I suppose this topic is sappy, and sappy isn’t metal. But maybe it really is. You be the judge. And if you conclude this is just too much emotional tripe, chalk it up to an excess of tequila
What motivated us to write about parents (besides too much tequila) was our recent piece on an awesome KC band called Ares Kingdom and some messages we received in response to it. In addition to praising the music, we praised the album art — the kind of thing that many bands do poorly, and that’s often lost in our download culture when it’s done well.
The album art on the Ares Kingdom release is truly inspired, though you’ll never see what we mean unless you fork over the dough to buy a CD. As we explained in our review, the 16-page booklet that comes with the CD is a montage of historical artwork by many artists (including the cover art, which was created by Joseph Pennell in the last year of World War I), and the lyrics are written over the top of the art in beautiful silver calligraphy.
We read the liner notes too quickly and wrote in our review that the calligraphy was done by this band’s awesome guitarist Chuck Keller. That appears to have been an error, as was pointed out by a comment on our post by Splash. According to the comment, it was done by Chuck’s father. And that (along with the fucking tequila) made us think about parents.
We don’t know Chuck Keller, or his dad. What we do know is this: We don’t deserve our parents. We don’t “earn” them. They are who they are, and we are who we are. If they love and support us (as appears to be true of Chuck Keller’s dad), that’s a gift, for which we should be fucking thankful. If they fail to understand us, or worse, if they undermine and damage us, it’s usually not our fault, though we so powerfully take our cues from them that we think it is. (more of this after the jump . . .)
Lots of metalheads followed a path to metal as a refuge — a refuge from rejection or abuse by peers, and by parents, a place where we could be become part of a community that we couldn’t find closer to home, a place where no one would judge us based on superficialities, a place where we could be ourselves, a place (maybe the only place) where we felt empowered.
Lots of metalheads followed a path to metal for entirely different reasons — because it made us feel free and wild, because it was just a fuckload of fun, because it presented a primal voice for what we were feeling, or because it gave us a vehicle for creative expression that just didn’t present itself in any other way that made the right connection to our spirits.
In some cases, it was part of an escape from a fucked-up home life completely lacking in empathy. In other cases, it was simply what we needed to be, and we were lucky enough to get the full (if occasionally mystified) support of our parents.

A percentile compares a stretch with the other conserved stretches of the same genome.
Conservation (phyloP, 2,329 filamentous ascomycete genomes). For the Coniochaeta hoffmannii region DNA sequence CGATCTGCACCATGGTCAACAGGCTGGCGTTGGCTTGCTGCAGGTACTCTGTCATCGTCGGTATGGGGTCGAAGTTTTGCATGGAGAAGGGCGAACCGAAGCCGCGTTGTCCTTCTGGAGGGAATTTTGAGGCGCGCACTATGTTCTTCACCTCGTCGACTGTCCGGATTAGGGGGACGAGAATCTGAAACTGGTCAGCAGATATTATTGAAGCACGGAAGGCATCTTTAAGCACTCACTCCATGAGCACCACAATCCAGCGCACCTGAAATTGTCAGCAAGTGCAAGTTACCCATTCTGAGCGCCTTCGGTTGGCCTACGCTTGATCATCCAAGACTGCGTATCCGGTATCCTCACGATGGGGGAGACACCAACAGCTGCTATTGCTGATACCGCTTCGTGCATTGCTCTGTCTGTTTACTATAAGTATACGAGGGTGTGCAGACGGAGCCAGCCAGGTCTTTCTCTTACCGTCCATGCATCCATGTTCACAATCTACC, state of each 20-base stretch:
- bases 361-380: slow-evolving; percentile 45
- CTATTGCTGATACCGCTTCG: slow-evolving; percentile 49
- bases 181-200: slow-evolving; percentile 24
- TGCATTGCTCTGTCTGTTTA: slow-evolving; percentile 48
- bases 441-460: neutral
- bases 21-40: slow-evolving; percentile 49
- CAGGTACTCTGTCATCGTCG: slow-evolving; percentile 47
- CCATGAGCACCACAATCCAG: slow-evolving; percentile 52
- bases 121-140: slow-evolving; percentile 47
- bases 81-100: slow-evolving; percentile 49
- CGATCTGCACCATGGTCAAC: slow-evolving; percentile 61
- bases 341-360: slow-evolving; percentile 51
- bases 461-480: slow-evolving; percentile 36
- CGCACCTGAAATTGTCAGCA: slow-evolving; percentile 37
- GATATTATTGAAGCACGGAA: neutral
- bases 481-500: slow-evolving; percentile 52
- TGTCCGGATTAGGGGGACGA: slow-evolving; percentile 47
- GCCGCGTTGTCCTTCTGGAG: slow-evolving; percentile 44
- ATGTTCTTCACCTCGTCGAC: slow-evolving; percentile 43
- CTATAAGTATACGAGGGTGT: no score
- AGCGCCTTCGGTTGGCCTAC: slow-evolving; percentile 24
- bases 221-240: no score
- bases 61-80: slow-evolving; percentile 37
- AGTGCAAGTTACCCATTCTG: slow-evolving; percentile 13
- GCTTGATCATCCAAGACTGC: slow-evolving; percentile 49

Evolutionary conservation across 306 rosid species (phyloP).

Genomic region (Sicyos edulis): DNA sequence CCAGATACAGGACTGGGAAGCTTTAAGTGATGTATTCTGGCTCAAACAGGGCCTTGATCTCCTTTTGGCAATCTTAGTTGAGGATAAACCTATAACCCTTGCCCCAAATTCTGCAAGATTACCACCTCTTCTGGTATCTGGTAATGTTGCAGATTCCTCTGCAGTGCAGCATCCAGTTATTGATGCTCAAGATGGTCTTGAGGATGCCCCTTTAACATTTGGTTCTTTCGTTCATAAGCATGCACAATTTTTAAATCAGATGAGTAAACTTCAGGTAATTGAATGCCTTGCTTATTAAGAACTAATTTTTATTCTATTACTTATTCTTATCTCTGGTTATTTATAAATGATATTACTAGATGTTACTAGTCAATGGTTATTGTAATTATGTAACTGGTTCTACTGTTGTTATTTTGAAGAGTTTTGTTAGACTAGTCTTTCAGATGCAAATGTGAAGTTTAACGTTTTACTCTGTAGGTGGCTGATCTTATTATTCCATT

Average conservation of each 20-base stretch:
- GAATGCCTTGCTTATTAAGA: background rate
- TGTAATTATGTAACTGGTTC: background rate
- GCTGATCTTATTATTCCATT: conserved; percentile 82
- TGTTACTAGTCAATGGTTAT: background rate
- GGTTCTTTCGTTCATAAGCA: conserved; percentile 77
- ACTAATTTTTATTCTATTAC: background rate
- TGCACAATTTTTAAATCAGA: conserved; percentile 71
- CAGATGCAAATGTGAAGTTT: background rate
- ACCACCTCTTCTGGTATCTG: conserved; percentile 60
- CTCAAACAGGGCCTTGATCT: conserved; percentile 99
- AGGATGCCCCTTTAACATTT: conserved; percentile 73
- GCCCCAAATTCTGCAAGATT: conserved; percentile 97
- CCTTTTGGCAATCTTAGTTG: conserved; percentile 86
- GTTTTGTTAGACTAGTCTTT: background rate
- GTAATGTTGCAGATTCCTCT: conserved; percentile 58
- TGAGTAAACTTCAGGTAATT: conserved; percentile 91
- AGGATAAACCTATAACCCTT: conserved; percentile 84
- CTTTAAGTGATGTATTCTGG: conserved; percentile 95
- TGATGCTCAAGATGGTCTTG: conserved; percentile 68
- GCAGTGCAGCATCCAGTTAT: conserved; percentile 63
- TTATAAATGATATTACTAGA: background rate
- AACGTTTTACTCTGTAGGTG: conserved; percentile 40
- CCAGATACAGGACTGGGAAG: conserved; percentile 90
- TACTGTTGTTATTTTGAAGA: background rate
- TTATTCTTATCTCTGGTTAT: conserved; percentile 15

So that brings us back to Ares Kingdom. While begging the forgiveness of Chuck Keller and his dad for our presumptuous speculation, here’s what comes to mind: This is a band that plays pretty extreme music. They’ve been laboring in the vineyards for a long time. (And this really isn’t age discrimination, because I’m an older than average metalhead myself.) And yet here we find Chuck Keller’s dad contributing beautiful, meticulous calligraphy to the album art for his son’s album.
Maybe Chuck and his mates deserved that kind of love, maybe they earned it, but we still think it’s more a gift than something deserved. Many things in life are deserved, both good and bad, but in our opinion, the devotion of a parent isn’t earned or lost. It’s either there, or it isn’t, it either survives or it doesn’t, and it has very little to do with you, and very much to do with them.
We’re all victims and we’re all beneficiaries of those who raised us — in widely varying degrees. And more often than not, we don’t even see with clear eyes the full balance of the equation until it’s too late. We all fuck up, and we either surmount the fuck-ups or drown in them, based to an an overwhelming extent by how our parents react. The same is true of our victories. We use them as platforms to greater things, or we waste them, based to a large extent on how our parents react to them. And in both cases, it’s much more a roll of the cosmic dice than anything we merit.
In the end, you are what you make of yourself. But there’s no denying that life is so much easier when you have a parent who has your back, and so much harder when you don’t. And the most important lesson you can take from the dice-roll of your own circumstance is to remember that fact, if and when you become a parent.
Chuck Keller’s dad cares enough about his son’s art to give his own art to the enterprise. We don’t know anything else about him but that, but that much is a gift.
Here endeth the lesson. Hope you have a good Saturday. Tomorrow, we’ll shelve our philsophizing (along with the tequila) and get back to some seriously awesome metal.